The IHS Diabetes Care and Outcomes Audit (“Audit”) is a process for assessing diabetes care and health outcomes for American Indians and Alaska Natives with diagnosed diabetes. Assessing the care and health of patients with diabetes on a regular basis allows health care facilities to see the strengths and weaknesses of the diabetes care they are providing. By carefully reviewing the results of their Audits, facilities can identify areas for improvement and implement strategies to work towards the goal of providing all diabetes patients with the highest quality of care, as outlined in the Standards of Care and Clinical Practice Recommendations: Type 2 Diabetes.
To perform an Audit, data for patients with diabetes are collected at the local clinic or hospital by one of two methods:
- Manual audit – Manual chart review, where one physically examines the medical record and uses its information to complete an audit form [PDF - 78KB], using the detailed instructions [PDF - 248KB] as a guide. For the annual Audit, data from the audit forms are then entered into a central database via the WebAudit Data Entry tool.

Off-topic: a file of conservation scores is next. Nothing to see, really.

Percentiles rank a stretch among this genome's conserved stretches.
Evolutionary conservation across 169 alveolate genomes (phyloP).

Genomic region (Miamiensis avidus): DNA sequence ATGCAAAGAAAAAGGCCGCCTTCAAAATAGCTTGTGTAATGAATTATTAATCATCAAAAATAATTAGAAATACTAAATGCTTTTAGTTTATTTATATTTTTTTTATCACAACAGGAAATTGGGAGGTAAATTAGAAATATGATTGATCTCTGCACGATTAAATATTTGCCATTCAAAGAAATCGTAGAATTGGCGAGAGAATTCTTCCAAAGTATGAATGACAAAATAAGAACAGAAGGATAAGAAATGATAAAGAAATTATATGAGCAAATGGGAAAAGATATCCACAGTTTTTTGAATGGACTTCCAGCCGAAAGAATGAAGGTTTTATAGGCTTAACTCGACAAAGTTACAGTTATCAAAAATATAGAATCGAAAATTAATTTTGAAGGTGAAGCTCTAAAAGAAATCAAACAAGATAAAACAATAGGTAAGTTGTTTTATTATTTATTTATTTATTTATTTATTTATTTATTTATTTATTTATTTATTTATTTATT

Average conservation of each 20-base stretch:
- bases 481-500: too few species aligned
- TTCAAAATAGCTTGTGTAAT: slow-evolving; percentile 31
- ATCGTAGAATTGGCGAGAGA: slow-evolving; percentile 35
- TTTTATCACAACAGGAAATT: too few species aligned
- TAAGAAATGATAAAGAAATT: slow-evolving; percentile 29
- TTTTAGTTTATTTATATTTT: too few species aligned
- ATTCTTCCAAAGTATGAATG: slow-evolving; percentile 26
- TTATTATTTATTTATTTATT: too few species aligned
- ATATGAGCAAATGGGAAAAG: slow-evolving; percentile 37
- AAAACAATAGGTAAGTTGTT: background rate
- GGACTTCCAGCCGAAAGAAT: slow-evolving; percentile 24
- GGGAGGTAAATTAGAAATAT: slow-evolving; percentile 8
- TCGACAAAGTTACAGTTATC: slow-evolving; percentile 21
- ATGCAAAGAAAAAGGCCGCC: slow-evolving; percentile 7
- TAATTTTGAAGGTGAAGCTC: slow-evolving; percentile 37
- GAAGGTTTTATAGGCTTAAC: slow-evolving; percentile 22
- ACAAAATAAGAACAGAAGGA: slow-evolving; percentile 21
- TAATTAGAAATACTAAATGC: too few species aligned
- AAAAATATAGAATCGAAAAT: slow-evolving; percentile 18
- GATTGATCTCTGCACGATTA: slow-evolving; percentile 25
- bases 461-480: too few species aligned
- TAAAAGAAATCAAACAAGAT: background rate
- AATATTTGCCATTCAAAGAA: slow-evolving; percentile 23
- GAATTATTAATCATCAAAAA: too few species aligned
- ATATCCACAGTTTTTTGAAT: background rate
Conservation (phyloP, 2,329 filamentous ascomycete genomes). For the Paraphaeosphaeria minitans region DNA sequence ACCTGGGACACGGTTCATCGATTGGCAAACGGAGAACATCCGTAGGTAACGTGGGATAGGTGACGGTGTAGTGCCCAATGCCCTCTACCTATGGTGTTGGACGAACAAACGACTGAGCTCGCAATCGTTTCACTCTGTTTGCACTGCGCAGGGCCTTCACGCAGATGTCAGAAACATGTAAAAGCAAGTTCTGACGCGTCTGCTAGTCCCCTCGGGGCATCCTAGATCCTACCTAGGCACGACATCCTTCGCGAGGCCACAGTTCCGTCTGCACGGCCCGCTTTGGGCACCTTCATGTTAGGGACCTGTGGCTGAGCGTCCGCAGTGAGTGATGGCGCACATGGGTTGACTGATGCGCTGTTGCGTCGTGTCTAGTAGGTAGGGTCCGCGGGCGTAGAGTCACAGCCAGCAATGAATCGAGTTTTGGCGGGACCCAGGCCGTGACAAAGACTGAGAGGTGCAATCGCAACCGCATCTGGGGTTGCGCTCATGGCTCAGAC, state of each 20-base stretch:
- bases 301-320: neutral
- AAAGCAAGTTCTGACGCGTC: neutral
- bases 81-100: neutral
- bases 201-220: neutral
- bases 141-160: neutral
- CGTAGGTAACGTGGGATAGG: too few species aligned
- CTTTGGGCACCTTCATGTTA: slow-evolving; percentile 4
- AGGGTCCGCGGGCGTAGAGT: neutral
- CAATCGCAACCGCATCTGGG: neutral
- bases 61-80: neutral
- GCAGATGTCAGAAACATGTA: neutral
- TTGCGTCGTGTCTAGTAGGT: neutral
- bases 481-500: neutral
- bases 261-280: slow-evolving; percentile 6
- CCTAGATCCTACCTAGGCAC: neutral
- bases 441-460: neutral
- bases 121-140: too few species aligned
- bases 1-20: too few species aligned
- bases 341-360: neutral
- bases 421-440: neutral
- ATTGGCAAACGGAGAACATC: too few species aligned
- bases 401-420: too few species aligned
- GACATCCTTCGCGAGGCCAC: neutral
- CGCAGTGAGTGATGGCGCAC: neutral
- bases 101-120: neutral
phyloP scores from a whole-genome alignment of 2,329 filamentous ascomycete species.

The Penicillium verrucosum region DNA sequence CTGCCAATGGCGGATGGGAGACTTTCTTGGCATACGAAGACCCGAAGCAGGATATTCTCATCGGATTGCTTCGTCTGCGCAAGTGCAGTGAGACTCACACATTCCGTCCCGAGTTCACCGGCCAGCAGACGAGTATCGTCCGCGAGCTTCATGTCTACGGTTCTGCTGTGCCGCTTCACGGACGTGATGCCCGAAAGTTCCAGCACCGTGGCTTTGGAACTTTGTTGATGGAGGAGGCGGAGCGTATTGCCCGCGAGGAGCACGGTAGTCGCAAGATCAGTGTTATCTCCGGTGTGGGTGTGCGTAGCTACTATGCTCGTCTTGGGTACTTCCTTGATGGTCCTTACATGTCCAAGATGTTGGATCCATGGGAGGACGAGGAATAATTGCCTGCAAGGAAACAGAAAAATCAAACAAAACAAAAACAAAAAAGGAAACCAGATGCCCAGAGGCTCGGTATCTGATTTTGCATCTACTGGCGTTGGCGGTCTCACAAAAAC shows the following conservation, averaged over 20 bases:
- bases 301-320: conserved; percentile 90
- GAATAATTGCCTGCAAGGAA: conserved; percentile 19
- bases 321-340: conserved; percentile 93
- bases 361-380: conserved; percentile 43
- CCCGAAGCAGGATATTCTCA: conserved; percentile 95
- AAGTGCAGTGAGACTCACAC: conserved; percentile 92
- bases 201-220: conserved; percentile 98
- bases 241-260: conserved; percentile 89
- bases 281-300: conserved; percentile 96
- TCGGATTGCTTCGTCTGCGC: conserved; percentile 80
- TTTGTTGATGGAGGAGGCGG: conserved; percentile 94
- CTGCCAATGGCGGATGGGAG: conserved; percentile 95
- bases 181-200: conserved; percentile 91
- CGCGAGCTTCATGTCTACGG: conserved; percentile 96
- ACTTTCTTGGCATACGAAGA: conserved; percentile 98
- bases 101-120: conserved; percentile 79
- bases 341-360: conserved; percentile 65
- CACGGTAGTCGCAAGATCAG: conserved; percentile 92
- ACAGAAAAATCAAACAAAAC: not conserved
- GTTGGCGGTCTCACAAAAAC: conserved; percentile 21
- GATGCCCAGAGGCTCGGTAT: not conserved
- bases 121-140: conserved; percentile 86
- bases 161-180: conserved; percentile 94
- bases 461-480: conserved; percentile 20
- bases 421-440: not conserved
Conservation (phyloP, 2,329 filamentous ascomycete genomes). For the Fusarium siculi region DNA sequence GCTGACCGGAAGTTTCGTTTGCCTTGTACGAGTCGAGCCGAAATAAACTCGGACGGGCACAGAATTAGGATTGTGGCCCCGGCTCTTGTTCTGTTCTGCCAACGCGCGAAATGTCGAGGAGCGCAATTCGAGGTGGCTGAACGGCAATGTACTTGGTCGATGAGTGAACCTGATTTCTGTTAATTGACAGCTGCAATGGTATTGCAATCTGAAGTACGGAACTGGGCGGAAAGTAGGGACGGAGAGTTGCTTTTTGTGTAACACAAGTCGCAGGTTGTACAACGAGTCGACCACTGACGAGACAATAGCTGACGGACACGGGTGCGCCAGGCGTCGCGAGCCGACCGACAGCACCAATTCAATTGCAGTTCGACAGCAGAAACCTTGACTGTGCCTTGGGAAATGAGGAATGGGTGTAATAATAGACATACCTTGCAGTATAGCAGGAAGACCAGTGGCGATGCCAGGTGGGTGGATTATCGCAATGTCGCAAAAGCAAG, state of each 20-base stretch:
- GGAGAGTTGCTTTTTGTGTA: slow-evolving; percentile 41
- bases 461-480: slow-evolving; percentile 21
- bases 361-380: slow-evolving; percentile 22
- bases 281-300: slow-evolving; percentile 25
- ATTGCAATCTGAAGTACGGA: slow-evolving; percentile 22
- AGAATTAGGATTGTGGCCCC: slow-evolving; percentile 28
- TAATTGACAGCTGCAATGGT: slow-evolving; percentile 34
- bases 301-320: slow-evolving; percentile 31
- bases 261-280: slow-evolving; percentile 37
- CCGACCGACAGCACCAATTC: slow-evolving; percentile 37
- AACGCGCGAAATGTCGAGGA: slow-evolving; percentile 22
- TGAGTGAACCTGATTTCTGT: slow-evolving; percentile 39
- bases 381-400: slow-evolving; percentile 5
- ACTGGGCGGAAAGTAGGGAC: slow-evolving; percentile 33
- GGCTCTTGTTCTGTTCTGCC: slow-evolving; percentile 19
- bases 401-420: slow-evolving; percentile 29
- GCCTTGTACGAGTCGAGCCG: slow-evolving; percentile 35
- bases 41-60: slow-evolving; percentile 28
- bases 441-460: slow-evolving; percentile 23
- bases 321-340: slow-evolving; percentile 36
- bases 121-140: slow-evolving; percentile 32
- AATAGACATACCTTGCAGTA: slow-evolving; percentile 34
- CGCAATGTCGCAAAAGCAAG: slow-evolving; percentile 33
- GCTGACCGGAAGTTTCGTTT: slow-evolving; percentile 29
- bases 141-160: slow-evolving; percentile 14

- Electronic audit – Extraction of data from an electronic health record system directly into a data file, usually via the IHS Resource Patient Management System (RPMS). For the annual Audit, the electronic data file is then uploaded into a central database via the WebAudit’s upload tool. For more information about RPMS electronic Audits, click here.
There are pros and cons to both manual and electronic audit methods. Learn more about them in the Audit instructions. [PDF - 248KB]
Once a year, IHS, Tribal, and Urban Indian health care facilities nationwide voluntarily perform a self-audit of medical records for their patients with diabetes. Participating facilities send their data to the IHS Division of Diabetes for centralized processing and analysis. The data are aggregated and used to generate reports to contribute to the need for nationwide information for GPRA or Government Performance and Results Act, Congress, and other IHS and Federal agencies.
Each year the data elements in the Audit are reviewed and changed as necessary to reflect current standards of diabetes care.
For detailed instructions and forms for the current Audit year, visit the Audit Resources page.